He continued to learn once he came back home from the Dominican Republic.
“When I got back to New Jersey, I worked with my boss where I give pitching lessons, and he helped me tighten up my curve and slider. Last year’s struggles were tough, but I feel they made me stronger and smarter.”
That brings us to 2015, a new start for Dean. He came back to Ft. Myers for spring training having learned a lot and feeling better about baseball, pitching and his perspective.
“Coming in to this season, I tried not to put any pressure on myself, especially with things out of my control. My thought-process in spring training was to be happy to have a jersey and to take advantage of every day I had one. I was fully prepared to be a bullpen guy. I knew I hadn’t earned anything and was just planning on taking advantage of any role the Twins wanted to put me in.”
With Trevor May summoned to Minnesota before the season started, Dean found himself back in the rotation, back in Rochester for the first time since six starts in 2013.
He responded very well. In his first three starts, he worked 20 innings and gave up just two runs while striking out 22 batters. He has thrown three complete game shutouts. He has completed six innings 19 times in 25 starts. In one start, the game was postponed by rain after two innings. He has only not gone five innings one other time.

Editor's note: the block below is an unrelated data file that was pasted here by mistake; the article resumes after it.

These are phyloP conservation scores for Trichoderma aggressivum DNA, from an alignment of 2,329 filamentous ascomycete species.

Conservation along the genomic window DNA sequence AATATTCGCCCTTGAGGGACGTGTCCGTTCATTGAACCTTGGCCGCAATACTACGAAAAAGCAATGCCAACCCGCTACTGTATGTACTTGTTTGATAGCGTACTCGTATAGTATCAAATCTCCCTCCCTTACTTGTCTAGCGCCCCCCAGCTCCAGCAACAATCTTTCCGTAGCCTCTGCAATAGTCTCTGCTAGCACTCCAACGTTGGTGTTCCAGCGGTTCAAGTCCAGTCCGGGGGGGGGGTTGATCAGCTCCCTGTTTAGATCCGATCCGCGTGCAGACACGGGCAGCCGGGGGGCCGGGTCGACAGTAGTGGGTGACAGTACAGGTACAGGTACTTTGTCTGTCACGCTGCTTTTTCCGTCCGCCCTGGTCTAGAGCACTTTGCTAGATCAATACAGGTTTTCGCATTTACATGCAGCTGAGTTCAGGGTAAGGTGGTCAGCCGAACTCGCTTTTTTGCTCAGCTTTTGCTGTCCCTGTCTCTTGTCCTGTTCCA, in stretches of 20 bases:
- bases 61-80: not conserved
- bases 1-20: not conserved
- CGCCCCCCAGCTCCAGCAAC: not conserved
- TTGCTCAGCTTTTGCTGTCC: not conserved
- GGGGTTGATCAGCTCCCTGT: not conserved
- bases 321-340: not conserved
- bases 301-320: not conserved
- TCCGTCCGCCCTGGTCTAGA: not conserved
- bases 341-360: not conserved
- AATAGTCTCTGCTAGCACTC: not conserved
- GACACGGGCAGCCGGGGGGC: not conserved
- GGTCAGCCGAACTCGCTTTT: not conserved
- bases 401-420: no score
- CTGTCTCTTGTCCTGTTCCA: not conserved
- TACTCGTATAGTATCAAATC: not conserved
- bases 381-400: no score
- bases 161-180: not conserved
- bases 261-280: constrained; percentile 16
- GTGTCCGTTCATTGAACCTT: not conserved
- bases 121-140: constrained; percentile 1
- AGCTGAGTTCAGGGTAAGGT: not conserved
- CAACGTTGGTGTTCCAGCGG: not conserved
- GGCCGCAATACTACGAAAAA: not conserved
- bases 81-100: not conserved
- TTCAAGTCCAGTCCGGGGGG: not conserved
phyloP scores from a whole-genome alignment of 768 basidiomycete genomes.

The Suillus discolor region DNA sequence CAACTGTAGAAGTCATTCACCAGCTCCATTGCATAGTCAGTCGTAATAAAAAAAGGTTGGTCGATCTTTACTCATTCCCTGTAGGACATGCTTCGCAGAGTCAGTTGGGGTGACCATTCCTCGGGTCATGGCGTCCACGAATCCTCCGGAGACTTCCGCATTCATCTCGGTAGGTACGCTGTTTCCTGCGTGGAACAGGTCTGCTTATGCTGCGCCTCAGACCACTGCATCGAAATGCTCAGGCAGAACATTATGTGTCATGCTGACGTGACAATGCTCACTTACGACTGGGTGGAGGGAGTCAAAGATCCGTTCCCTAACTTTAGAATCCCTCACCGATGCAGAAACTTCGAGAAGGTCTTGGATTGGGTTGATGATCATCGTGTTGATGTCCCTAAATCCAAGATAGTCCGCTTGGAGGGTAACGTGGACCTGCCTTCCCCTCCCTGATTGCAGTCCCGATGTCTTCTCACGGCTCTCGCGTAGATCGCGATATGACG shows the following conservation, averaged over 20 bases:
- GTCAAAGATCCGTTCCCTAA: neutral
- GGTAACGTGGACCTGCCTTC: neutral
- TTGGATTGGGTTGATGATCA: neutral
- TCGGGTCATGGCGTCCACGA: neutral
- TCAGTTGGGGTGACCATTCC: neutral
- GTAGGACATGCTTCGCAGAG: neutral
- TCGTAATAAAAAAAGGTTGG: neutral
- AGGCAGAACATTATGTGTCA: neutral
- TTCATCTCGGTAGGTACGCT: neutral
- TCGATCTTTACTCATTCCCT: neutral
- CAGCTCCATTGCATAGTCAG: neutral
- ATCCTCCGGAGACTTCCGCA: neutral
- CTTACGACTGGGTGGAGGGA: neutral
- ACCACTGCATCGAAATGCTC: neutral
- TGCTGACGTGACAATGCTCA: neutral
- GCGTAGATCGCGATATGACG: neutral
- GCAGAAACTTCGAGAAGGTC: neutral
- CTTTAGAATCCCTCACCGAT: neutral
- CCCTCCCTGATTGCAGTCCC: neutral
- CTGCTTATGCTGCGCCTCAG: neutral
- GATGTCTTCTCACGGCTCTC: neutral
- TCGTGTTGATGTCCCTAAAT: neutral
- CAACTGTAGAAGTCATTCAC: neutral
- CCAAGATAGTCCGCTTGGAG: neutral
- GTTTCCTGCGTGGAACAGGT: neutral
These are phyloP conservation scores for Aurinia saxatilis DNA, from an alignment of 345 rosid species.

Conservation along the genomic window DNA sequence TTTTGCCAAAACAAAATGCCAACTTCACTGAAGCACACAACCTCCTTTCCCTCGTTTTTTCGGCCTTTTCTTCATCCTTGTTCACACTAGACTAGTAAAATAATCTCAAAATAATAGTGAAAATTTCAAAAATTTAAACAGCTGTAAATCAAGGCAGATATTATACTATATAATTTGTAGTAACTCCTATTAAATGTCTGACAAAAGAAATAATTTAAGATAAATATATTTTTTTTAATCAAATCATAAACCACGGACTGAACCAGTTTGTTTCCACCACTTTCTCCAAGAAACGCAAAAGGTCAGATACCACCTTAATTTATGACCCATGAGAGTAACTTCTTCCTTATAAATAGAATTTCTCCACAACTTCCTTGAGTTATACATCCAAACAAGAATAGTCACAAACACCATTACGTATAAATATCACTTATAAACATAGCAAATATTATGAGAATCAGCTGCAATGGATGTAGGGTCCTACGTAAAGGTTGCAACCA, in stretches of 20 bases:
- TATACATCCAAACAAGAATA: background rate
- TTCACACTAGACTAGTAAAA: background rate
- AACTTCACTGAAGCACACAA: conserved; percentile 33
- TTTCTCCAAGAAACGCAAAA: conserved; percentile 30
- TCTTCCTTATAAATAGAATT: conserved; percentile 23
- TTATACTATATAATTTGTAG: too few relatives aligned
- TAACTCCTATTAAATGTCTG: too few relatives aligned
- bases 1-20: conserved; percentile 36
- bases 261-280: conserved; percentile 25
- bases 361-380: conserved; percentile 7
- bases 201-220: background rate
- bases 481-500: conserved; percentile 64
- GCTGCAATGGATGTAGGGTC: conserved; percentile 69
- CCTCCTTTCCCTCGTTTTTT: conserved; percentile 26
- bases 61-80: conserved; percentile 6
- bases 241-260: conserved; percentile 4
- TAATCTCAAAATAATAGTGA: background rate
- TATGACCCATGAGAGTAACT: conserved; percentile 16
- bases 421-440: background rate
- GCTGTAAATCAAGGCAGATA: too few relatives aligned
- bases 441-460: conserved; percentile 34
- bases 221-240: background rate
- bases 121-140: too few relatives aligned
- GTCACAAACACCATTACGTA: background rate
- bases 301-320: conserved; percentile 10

Dean is a left-hander who knows himself well as a pitcher. He knows what he needs to do to be successful. He throws both a four-seam and a two-seam fastball, as well as a curve ball, a slider and a change up.
Knowing that he doesn’t throw hard enough to blow fastballs by hitters, he has to mix and match to be effective. He also knows that he has to have pinpoint control. “I am definitely a control pitcher and am constantly working to tighten up my control of every pitch I throw.”
As for an out pitch, Dean says that two pitches have really been working for him better this year. “My curve and slider have both become effective tools for me this year. They have helped me get out of some tough jams.”